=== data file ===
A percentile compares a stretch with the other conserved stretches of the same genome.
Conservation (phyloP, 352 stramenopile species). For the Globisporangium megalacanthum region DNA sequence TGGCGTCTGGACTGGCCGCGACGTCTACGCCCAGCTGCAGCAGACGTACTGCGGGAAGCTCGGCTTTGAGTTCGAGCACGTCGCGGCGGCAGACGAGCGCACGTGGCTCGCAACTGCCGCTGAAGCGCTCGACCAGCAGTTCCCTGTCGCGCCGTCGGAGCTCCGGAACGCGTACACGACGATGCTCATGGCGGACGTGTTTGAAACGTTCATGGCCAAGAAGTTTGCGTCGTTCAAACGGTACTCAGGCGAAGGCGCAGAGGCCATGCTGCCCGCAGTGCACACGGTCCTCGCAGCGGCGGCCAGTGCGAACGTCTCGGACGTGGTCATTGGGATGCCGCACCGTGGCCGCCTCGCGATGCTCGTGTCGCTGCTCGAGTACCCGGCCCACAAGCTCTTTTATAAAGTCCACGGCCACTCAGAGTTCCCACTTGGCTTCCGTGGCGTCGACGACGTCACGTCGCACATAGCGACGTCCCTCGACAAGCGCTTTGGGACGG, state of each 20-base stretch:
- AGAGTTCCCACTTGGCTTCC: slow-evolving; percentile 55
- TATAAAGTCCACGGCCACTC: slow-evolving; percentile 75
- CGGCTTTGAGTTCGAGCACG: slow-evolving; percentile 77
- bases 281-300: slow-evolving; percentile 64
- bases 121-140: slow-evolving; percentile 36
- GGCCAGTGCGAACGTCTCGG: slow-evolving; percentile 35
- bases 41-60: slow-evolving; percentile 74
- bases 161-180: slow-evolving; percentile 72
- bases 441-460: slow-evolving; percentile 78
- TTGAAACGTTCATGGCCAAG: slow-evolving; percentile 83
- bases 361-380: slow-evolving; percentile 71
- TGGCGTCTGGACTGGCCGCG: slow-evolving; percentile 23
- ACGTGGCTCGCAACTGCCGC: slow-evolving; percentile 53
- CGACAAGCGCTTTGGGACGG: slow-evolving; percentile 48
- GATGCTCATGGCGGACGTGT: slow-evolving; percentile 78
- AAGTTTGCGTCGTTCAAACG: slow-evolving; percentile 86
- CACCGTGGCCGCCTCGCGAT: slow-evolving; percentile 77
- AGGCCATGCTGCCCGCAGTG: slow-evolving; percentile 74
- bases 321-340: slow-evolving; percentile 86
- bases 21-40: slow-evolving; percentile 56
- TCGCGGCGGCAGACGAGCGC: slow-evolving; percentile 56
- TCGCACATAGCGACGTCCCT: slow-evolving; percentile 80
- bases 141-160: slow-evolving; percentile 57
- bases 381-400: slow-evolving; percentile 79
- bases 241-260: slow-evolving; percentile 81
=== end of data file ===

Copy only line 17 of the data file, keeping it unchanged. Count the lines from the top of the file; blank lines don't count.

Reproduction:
- GATGCTCATGGCGGACGTGT: slow-evolving; percentile 78